Signed into law in 1968, New Jersey’s statute governing shareholder derivative actions remained virtually unchanged for more than 40 years. As corporate structures and governance mechanisms evolved, New Jersey’s laws did not keep pace, and the consequences were severe. In April 2013, New Jersey’s legislators finalized amendments to the state’s corporate statutes to restrict unfounded shareholder derivative actions. The much-needed amendments align New Jersey with surrounding jurisdictions, and should clear the courts of certain frivolous suits, streamline operations for existing companies and render the state fertile ground for emerging businesses.
Commencing a Derivative Action -
A shareholder derivative action allows a shareholder to bring a lawsuit against a corporation in order to stop or remedy a perceived wrong by the corporation. The action allows a shareholder to protect the interests of the corporation and compels the wrongdoer to compensate the corporation for any injury caused. While protecting these essential rights of shareholders to identify and address wrongdoing, New Jersey’s former statutes left corporations susceptible to frivolous litigation initiated by opportunistic shareholders.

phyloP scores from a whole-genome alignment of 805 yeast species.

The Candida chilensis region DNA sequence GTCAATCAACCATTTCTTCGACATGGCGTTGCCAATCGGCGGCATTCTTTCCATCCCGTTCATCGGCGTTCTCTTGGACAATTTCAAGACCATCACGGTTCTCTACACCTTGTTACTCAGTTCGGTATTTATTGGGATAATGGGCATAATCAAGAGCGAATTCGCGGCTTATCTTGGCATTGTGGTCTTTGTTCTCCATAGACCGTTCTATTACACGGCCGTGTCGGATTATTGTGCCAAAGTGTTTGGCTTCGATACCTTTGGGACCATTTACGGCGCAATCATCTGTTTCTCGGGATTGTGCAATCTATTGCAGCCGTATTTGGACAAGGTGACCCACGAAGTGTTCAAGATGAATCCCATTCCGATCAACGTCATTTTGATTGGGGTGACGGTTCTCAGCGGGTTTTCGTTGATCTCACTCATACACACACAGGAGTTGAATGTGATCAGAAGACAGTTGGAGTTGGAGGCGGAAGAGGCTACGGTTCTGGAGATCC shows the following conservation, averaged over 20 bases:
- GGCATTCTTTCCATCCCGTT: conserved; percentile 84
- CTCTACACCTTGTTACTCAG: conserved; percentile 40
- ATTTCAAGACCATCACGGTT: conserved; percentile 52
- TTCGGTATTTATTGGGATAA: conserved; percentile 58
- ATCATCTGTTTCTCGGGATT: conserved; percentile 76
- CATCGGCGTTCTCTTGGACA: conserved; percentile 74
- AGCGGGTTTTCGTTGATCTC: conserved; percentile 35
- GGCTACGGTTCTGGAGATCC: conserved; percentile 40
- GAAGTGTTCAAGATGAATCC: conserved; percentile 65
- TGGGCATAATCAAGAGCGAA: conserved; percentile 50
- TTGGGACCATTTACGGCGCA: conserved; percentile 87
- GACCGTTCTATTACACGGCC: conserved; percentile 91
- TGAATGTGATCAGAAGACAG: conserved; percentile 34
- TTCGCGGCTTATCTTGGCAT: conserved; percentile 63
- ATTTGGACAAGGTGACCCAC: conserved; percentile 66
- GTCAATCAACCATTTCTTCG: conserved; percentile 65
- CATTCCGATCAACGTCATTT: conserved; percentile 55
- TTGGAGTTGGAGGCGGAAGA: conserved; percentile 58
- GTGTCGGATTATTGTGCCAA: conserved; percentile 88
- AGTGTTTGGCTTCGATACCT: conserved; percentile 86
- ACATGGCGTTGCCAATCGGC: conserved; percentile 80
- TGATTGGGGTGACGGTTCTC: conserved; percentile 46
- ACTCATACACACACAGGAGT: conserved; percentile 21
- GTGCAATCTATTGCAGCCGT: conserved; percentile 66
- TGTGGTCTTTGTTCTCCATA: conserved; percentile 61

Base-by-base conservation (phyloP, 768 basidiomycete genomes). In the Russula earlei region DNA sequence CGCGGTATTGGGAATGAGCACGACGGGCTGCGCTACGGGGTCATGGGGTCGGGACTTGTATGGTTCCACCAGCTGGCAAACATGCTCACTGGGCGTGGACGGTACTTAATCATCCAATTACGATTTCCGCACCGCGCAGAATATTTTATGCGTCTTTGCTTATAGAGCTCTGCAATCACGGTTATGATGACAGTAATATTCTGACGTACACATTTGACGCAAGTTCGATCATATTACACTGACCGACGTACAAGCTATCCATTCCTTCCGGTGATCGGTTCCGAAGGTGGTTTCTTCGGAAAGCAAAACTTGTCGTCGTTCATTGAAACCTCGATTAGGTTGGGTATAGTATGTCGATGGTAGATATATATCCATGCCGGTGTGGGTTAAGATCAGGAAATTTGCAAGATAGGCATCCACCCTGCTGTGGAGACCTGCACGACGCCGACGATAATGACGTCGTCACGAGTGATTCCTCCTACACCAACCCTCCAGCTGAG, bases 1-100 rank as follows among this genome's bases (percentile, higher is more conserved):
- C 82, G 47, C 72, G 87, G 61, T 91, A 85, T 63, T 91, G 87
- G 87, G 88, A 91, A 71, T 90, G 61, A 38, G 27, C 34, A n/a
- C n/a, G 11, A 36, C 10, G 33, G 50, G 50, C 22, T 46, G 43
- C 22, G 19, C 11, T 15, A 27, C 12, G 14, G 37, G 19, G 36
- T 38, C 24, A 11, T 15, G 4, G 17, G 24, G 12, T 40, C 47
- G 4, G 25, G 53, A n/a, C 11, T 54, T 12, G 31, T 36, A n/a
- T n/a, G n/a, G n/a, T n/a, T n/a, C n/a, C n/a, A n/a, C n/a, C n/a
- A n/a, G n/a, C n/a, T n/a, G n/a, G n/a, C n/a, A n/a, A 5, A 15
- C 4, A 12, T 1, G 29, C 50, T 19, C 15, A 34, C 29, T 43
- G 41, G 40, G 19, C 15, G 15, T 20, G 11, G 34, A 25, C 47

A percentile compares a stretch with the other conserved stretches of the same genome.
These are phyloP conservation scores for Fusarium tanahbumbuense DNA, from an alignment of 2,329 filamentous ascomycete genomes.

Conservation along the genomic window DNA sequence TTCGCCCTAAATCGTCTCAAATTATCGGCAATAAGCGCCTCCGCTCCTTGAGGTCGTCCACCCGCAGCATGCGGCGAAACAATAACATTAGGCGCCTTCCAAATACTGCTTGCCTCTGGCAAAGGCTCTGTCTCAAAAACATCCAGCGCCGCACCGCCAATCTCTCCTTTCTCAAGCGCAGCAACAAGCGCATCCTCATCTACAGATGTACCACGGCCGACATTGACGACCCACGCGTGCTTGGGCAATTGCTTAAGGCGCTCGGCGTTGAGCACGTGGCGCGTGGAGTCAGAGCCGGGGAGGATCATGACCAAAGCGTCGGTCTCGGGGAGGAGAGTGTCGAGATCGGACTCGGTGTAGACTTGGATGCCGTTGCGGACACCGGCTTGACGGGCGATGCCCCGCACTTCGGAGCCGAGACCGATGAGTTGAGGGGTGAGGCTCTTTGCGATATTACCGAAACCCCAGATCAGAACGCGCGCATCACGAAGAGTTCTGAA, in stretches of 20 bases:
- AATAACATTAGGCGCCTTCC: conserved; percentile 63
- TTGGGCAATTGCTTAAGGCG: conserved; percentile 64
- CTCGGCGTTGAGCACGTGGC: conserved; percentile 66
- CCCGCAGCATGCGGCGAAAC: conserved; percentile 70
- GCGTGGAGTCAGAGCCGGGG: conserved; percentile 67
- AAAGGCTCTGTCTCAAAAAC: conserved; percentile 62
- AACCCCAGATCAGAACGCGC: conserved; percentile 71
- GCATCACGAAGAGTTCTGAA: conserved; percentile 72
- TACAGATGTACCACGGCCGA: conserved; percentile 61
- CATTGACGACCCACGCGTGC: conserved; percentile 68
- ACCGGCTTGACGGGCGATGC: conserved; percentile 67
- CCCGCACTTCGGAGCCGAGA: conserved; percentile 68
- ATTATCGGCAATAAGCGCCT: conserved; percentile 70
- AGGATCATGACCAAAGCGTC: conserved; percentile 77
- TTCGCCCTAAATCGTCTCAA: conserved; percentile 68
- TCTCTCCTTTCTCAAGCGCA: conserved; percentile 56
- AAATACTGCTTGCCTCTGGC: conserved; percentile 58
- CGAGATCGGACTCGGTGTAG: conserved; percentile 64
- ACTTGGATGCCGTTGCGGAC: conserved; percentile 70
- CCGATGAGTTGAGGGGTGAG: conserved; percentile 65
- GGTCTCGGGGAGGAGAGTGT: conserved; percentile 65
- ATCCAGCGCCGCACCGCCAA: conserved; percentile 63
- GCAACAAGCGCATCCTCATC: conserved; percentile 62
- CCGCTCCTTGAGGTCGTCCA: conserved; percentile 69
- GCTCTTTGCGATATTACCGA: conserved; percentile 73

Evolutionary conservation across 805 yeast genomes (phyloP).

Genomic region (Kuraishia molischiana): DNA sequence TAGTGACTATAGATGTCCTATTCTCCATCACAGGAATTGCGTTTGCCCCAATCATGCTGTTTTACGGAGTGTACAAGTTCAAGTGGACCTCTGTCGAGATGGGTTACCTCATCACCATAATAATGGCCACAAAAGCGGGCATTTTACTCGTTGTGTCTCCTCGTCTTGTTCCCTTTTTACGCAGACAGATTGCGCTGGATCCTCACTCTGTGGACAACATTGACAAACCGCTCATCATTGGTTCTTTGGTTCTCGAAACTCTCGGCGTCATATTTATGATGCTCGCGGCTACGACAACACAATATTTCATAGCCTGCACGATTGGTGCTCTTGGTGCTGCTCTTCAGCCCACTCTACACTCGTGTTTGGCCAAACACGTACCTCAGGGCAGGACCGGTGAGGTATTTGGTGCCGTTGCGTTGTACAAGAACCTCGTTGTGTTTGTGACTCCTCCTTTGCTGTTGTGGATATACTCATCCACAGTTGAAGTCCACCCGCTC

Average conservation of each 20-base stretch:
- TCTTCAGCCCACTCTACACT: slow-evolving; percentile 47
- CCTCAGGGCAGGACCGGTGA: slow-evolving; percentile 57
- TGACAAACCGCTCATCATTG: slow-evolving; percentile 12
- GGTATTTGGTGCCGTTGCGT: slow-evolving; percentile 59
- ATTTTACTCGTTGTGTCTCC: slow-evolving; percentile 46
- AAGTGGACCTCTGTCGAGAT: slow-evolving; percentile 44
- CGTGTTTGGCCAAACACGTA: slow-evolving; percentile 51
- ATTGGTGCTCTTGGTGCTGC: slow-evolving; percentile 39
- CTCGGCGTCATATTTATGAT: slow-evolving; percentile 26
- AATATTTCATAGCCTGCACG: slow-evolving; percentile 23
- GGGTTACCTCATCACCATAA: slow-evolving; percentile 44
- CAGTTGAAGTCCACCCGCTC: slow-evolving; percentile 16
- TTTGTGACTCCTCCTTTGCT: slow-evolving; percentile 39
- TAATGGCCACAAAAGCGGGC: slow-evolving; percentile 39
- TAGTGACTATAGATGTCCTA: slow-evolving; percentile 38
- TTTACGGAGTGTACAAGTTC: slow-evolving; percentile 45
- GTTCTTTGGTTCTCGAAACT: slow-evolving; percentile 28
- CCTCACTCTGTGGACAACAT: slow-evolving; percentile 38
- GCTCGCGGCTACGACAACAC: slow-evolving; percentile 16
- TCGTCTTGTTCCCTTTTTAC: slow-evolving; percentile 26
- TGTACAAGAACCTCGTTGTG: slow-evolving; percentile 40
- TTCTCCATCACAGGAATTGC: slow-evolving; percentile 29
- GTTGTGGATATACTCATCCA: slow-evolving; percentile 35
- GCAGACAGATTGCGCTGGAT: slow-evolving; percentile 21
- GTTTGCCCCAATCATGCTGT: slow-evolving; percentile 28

Originally published in New Jersey Lawyer Magazine - April 2014.
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